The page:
Screenwriter Stanley Greenberg adapted a Harry Harrison novel for his script but at times went far afield from the source material. Two of the best-remembered (and arguably, the most controversial) elements of Soylent Green were devised by Greenberg: the cannibalism forced unknowingly on the starving masses and the concept of women selling themselves as “furniture” for a chance at a more comfortable life. Although basically sex slaves, women like Shirl, with whom Thorn develops a romantic relationship, are willing to submit to the whims of the men who rent the apartments in exchange for hot water, working air conditioning, real food, and video games.
The world-building of Fleischer and Greenberg is strong. Their representation of a future Earth devastated by global warming and runaway population growth is grim and believable. The rich are shown to enjoy privileged existences while life has become burdensome for 99% of the population. Men like Simonson can afford strawberry jam, real beef, and apples, but those luxuries are beyond the affordability of most people. When Thorn obtains some, after pilfering them from the dead man’s apartment (as apparently is typical for police officers), Sol is overcome with emotion, remembering when such things were commonplace.
At times, Soylent Green feels dated. The most obvious example is the fight scenes, which are badly choreographed and clumsily executed. The fist-fight between Heston and Chuck Connors is almost laughable. Action scenes in general were handled differently during the 1970s; Fleischer doesn’t show any particular aptitude in this area – only at the end of his career did he embrace the action/adventure genre with duds like Conan the Destroyer and Red Sonja. Prior to Soylent Green, he was best known for Fantastic Voyage and Doctor Dolittle.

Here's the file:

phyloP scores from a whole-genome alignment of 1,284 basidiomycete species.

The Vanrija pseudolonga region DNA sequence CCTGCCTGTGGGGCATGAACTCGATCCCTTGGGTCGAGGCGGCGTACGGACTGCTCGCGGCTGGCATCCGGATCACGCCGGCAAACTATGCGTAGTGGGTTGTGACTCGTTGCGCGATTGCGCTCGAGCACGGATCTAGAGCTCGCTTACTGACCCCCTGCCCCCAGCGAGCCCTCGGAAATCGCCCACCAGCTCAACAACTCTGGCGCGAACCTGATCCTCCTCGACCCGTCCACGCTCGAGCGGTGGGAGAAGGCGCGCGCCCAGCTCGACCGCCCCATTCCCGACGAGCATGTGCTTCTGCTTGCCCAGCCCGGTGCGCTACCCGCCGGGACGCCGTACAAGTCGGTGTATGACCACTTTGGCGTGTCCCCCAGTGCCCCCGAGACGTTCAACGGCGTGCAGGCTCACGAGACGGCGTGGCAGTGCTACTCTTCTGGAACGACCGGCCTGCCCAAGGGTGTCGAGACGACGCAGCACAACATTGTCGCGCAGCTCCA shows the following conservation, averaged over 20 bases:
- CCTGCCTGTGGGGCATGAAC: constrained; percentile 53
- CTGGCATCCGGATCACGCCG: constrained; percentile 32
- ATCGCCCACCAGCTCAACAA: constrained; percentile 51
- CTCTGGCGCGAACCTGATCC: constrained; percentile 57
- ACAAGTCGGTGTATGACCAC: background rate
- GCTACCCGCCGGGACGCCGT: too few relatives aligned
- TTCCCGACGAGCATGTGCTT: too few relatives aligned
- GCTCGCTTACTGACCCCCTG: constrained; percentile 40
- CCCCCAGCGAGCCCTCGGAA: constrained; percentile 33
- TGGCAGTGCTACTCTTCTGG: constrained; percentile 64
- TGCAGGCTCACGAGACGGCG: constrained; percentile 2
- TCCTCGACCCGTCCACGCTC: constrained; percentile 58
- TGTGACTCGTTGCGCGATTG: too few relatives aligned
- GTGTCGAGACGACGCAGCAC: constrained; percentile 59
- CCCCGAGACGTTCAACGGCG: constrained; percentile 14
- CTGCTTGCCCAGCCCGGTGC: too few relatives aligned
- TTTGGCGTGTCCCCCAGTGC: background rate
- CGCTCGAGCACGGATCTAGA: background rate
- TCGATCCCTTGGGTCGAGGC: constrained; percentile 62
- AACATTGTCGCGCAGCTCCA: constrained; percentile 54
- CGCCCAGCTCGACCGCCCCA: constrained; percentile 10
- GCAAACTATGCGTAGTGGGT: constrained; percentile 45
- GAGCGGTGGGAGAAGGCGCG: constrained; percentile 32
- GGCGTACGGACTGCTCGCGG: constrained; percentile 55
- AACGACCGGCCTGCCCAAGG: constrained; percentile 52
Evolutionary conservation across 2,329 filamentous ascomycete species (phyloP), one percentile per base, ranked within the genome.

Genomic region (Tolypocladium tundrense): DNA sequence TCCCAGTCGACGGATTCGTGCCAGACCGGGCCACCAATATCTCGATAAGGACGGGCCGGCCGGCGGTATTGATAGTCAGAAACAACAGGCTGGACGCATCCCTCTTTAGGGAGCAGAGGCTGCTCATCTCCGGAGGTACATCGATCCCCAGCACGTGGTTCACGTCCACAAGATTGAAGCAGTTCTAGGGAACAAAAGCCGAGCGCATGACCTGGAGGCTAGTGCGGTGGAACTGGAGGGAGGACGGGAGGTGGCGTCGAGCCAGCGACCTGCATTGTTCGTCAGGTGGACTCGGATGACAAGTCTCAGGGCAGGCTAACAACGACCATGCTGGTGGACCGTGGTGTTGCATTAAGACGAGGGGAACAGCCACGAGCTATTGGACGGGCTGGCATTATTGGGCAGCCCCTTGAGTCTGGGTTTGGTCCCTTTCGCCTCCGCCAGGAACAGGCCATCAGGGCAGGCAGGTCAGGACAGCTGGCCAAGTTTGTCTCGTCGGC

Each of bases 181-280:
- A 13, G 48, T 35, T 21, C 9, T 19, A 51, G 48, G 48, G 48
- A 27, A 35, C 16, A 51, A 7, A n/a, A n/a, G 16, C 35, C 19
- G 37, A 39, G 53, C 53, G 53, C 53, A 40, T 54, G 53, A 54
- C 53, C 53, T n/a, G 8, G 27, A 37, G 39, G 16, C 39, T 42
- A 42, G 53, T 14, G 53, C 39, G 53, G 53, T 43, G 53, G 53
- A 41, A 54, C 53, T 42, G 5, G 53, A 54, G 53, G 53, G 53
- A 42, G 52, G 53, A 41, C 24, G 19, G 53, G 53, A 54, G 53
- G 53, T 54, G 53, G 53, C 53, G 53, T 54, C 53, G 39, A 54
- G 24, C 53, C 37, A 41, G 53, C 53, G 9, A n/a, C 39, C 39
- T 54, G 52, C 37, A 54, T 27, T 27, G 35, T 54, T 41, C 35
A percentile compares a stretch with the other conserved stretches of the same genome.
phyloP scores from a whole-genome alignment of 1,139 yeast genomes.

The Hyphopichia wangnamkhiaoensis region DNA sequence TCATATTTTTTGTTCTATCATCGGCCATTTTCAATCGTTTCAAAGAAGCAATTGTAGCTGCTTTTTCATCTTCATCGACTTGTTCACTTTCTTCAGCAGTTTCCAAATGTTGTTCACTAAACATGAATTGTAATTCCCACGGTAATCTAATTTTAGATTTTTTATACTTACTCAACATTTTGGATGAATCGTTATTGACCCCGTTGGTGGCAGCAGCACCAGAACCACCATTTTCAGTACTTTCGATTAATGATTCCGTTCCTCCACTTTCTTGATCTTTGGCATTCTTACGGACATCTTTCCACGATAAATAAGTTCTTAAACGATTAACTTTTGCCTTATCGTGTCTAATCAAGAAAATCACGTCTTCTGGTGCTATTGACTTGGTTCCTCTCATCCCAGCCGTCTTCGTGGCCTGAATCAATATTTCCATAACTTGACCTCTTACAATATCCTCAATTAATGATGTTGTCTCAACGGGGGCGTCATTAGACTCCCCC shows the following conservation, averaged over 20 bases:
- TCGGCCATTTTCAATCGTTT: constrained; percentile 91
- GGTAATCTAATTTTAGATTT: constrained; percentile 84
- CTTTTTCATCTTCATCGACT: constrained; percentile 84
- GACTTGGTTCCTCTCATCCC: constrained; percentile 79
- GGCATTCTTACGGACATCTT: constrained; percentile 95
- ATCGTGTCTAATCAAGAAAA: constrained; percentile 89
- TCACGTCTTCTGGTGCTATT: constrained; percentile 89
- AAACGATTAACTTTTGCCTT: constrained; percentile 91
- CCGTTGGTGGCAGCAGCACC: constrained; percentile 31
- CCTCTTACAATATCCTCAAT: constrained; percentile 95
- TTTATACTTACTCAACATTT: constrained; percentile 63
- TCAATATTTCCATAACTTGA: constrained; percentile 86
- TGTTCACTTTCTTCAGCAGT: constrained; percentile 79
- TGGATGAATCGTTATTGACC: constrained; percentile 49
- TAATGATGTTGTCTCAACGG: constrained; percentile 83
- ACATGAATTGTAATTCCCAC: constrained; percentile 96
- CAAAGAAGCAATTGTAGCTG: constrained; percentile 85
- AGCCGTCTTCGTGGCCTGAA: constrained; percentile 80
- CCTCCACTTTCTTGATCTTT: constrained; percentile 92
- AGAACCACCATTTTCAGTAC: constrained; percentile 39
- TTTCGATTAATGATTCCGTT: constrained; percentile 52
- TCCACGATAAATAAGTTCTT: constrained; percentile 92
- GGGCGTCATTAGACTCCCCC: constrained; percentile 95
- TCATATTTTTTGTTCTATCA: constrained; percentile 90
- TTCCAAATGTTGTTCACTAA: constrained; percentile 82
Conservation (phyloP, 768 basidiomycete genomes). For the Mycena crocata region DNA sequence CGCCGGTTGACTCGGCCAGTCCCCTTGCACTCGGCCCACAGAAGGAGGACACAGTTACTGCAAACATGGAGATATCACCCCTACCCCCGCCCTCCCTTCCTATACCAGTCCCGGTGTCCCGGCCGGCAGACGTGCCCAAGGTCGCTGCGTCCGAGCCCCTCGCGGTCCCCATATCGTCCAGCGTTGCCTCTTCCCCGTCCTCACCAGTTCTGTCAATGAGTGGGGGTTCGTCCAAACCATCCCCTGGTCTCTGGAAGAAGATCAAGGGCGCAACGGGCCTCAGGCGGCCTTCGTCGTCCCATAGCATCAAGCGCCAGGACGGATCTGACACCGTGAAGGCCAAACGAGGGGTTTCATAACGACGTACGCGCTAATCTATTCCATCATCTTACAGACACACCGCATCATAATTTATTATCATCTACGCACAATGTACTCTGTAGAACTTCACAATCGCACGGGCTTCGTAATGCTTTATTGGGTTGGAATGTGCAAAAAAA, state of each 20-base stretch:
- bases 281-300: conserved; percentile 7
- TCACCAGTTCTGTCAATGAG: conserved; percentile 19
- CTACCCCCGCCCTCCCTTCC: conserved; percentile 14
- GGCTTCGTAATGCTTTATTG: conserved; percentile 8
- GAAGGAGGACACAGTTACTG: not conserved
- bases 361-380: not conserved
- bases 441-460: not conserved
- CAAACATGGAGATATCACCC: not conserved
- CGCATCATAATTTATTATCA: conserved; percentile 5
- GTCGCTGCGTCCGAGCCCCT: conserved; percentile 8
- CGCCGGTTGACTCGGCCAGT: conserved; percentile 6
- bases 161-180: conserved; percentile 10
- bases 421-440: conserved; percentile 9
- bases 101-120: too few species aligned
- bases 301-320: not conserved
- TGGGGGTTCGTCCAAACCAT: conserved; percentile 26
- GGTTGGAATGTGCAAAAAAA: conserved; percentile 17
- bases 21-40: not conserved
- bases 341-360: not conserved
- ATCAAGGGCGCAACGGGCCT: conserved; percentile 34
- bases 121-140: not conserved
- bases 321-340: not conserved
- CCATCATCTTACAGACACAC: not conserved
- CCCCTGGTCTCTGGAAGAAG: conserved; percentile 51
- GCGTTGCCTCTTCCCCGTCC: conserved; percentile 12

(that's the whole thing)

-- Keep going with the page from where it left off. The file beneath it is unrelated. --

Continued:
With one exception, the acting in Soylent Green is pedestrian. Charlton Heston veers from wooden to over-the-top in a style that would categorize most of his performances during the ‘70s. More of a star than an actor throughout his career, he proved unable to compensate for the downward trajectory of his popularity. Soylent Green was the final film for Edward G. Robinson, whose distinguished career extended all the way back to the early talkies. His best-known movies included Little Caesar, Double Indemnity, and Key Largo (one of five films he made with Humphrey Bogart). He died 12 days after completing Soylent Green; the last time he appeared before a camera was to film his own death scene. The sequence, already moving due to how Robinson plays it, gains additional poignance when one considers the story behind it.
Although Soylent Green cannot be fully lauded for its ability to predict the future, its prescience about the effects of Global Warming is unsettling. The film as a whole is uneven; its science fiction elements are intriguing but the murder mystery investigation is uninteresting at best and tedious at worst. Nevertheless, Soylent Green invents a compelling world and populates it with details that make it feel more lived-in than many futuristic compositions. And, while the ending is sufficiently well-known to remove any shock factor from its unveiling, it’s easy to see how audiences might have been horrified to learn the truth about Soylent Green nearly fifty years ago.
Soylent Green (United States, 1973)
Cast: Charlton Heston, Edward G. Robinson, Leigh Taylor-Young, Chuck Connors, Joseph Cotton, Brock Peters, Paula Kelly
Home Release Date: 2020-01-12
Screenplay: Stanley R. Greenberg, based on the novel “Make Way! Make Way!” by Harry Harrison
Cinematography: Richard H. Kline
Music: Fred Myrow
U.S. Distributor: MGM
U.S. Release Date: 1973-05-09
MPAA Rating: "PG" (Violence, Adult Themes, Sexual Content, Profanity)
Theatrical Aspect Ratio: 2.35:1
- (There are no more better movies of this genre)
- Double Indemnity (1944)
- (There are no more better movies of Edward G. Robinson)
- (There are no more worst movies of Edward G. Robinson)
- (There are no more better movies of Leigh Taylor-Young)
- (There are no more worst movies of Leigh Taylor-Young)